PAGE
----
Coco Chanels’s Lenormand Cards

Coco Chanel: The Legend and the Life by Justine Picardie
ISBN 9780061963858

I just got this book from the library and it is filled with fabulous photographs and drawings. Right at the beginning of the book, the author talks about Chanel’s fascination with wheat as a symbol of safety and goodness. Chanel had a card deck that she consulted every day which the author mistakenly identifies as a tarot deck. It is actually a Lenormand deck, and Coco’s favourite card was #10 – Scythe. Although it usually depicts wheat with the scythe it is called the Scythe card.

The stated translation from the German is:

Always a scythe around
Will warn you of danger
You cannot ever escape it
Wherever you may go

For those not up on Lenormand history, Marie Anne Lenormand (1768-1843) was a French cartomancer who became famous because of her relationship with Napoleon Bonaparte and his wife Josephine. Josephine in particular liked to have her fortune told. Naturally, the high society of the time embraced Mlle. Lenormand enthusiastically and she often did readings for people with a deck she created. Eventually a Lenormand deck with 52 figures that was also associated with the cards from a regular pack of playing cards was published around 1828, and redesigned around 1840 as a 36-card deck, which is the one we know today as the Petit Lenormand.

These decks are wildly popular in Europe and South America, and people who collect cards as I do love them as well. Yes, some people who read tarot cards use them but the history of the cards is associated with a European sensibility of parlour fortune telling and games not linked to tarot.

As for the playing card associations, this is how my 36-card Petit Lenormand is broken down:

Ace, 6, 7, 8, 9, 10, Jack, Queen, King

To relate this to cards in general, there is a 32-card pack of playing cards very popular for playing a game called Skat in Europe, particularly Germany, and a well-known game with 32 cards called Piquet and you can also play Bezique using two 32-card decks. The Petit Lenormand resembles those game decks, but with the 6 of the suit added. The revamp of the Lenormand into a 36-card deck took place at about the time Skat decks were developed. There are many games in Europe that use 36-card decks, it seems to be a regional variant of inventiveness, and perhaps some canny publisher figured to cash in on both the playing card decks with fewer cards and the Lenormand focus by modifying the initial Lenormand deck.

We forget in our time of computers and phones that gaming with cards was extremely popular in human society for centuries. It still is. Humans always fiddle around with things and invent their own systems and games, and the fact that some of these games are still played and popular, like Tarock, which is a game played with a variant of a Tarot deck, is fascinating.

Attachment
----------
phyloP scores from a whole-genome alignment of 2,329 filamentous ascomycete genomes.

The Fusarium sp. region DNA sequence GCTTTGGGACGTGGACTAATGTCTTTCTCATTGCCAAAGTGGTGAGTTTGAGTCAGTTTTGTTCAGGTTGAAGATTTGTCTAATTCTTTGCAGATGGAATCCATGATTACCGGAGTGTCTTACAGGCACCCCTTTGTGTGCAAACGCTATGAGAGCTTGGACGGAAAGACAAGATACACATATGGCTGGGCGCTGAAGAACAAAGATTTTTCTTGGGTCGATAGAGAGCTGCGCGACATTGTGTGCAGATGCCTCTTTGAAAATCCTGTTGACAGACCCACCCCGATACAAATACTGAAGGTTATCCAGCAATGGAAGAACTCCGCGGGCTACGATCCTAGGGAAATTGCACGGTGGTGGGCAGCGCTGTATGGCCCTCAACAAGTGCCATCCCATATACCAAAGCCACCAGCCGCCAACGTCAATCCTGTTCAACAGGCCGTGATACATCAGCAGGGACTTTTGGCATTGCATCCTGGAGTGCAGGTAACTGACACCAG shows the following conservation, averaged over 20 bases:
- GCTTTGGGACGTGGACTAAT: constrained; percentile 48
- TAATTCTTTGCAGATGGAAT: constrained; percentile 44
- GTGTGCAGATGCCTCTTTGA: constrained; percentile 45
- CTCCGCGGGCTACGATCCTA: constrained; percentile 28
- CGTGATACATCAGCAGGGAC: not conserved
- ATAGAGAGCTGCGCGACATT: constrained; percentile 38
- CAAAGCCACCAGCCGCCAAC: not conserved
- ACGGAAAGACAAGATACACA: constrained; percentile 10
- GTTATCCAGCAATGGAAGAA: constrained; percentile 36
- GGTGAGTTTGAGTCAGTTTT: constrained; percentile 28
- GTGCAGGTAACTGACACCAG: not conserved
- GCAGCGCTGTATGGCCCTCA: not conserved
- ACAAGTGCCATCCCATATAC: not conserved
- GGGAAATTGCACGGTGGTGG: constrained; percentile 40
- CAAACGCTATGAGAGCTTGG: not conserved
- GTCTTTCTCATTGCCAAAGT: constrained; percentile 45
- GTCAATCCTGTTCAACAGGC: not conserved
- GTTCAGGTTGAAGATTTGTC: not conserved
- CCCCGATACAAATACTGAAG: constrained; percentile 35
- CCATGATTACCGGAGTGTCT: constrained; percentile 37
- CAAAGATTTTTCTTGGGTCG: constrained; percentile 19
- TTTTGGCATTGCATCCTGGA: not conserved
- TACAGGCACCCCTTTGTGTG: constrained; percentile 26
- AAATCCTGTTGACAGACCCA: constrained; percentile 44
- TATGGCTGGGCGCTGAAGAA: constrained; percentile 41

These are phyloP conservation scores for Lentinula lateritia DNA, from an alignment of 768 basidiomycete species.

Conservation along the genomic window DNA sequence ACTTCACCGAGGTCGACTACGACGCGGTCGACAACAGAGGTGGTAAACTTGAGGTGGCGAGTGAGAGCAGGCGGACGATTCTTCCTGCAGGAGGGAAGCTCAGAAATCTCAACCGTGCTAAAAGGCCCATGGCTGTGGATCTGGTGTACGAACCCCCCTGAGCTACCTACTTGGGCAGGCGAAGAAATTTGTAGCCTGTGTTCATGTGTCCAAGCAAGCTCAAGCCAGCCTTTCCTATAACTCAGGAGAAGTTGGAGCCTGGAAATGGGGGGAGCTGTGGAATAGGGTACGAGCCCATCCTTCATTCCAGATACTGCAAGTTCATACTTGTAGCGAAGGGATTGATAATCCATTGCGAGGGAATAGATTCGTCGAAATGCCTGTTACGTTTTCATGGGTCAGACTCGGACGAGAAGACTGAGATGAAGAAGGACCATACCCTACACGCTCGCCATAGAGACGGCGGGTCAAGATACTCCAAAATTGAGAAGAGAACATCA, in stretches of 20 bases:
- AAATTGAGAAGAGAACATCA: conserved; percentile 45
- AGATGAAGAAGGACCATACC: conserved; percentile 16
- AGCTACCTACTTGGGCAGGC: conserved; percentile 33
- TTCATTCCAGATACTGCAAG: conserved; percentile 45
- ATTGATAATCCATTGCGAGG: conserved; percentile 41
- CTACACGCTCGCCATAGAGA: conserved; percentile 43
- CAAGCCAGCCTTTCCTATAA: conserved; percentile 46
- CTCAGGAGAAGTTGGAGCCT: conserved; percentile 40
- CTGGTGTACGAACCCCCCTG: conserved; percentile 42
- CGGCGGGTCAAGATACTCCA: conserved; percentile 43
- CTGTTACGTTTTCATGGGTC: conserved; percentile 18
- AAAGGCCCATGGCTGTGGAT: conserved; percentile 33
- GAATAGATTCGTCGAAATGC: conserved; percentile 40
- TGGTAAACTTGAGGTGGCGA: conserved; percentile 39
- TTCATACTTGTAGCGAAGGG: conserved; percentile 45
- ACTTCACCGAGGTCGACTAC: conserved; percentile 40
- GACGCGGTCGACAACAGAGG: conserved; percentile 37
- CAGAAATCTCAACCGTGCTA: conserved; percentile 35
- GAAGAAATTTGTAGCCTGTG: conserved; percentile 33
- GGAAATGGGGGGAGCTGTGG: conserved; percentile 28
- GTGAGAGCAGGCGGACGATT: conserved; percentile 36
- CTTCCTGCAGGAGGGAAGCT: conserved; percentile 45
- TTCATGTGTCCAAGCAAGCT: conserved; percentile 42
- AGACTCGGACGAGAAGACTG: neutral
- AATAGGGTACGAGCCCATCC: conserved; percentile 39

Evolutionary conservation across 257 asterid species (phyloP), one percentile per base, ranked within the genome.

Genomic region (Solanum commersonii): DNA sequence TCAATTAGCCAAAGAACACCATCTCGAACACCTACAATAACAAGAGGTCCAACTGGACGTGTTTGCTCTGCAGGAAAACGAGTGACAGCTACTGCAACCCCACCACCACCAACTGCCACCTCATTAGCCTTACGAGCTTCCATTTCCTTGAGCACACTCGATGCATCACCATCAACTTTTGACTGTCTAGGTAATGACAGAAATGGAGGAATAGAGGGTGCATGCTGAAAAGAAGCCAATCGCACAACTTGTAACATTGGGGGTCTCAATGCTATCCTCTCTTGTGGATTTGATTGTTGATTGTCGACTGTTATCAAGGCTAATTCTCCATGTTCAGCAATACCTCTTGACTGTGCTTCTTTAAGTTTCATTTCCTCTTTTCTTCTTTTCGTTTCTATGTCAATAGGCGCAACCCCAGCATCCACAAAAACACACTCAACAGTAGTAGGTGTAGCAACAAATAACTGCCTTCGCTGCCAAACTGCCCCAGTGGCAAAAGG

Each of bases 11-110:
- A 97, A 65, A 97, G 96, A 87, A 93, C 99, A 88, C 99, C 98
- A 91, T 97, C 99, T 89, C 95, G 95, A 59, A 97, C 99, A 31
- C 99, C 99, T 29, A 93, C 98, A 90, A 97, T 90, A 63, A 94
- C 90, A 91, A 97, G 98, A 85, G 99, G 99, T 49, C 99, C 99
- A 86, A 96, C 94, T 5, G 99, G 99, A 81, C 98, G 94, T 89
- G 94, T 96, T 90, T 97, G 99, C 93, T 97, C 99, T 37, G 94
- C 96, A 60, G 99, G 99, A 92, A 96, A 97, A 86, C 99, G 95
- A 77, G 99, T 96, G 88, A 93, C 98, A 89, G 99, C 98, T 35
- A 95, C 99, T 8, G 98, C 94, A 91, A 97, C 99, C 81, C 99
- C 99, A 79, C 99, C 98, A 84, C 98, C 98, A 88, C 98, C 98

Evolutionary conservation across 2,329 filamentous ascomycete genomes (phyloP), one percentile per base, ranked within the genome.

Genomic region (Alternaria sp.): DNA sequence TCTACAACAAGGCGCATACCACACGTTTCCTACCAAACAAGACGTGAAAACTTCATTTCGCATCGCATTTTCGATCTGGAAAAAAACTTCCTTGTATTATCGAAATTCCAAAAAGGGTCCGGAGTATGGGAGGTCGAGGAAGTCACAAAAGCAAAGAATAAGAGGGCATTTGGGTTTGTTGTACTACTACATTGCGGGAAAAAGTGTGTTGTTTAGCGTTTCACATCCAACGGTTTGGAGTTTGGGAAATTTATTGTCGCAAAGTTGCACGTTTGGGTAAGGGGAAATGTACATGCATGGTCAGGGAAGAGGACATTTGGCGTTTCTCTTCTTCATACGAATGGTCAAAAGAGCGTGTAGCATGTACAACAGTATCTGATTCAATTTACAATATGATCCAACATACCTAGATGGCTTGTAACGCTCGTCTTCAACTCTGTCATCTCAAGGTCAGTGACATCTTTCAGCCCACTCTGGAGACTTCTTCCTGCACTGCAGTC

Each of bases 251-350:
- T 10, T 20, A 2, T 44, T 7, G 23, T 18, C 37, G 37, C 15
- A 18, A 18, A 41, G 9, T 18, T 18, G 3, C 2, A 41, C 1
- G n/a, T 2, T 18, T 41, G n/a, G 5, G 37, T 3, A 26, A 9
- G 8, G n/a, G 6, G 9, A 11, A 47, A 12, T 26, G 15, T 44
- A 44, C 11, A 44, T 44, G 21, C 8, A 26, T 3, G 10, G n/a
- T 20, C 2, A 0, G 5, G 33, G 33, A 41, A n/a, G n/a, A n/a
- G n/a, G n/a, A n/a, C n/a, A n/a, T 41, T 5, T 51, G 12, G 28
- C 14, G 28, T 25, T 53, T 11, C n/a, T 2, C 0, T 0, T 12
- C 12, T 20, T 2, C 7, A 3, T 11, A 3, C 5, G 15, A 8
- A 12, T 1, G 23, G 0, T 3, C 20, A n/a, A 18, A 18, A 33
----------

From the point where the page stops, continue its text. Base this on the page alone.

For interest’s sake, here is a card comparison of the Scythe card in my small collection of Lenormand decks. You can see the English version of Coco Chanel’s deck in the upper right corner. It is here associated with the Jack of Diamonds and says:

O, dread the scythe,
that you must when to you it is near,
and hope a friendly environment
will aid against the evil you fear.

The dreaded nearness of the scythe refers to how near it is in the card layout to the male of female significator card used to represent you in a reading, and the “friendly environment” to offset that would be reflected in the surrounding cards. It’s quite an interesting system. At the time I bought my cards there were no English books on the subject, so my book is in French but fairly easy to translate.

In the upper middle is the card from the Lenormand deck I designed myself using clip art. The Tarot Lenormand on the upper left is a tarot deck with Lenormand cards added in for some of the usual archetypes and it also has depictions of the French Revolution which was why I bought it. It’s a very nice deck though, despite the mish-mash.

I’m afraid that for me the image of a scythe is always associated with Death from the movie Monty Python’s The Meaning of Life. Now he was a scary old feller.

There is a long tradition of associating the harvest with human death, using this analogy for the natural cycle of life, but the scythe doesn’t seem to have become associated with Death until about the 15th century when The Grim Reaper became a popular figure. He was supposed to come for you and cut you down to take your life.

No wonder the scythe has dangerous connotations of dread in this card. All humans fear Death, no one wants to be cut down before their time. Coco Chanel seems to have viewed it with rather a brighter tone, that of safety and goodness, wheat as the staff of life, protecting you from Death.

I think I’m going to enjoy this biography.

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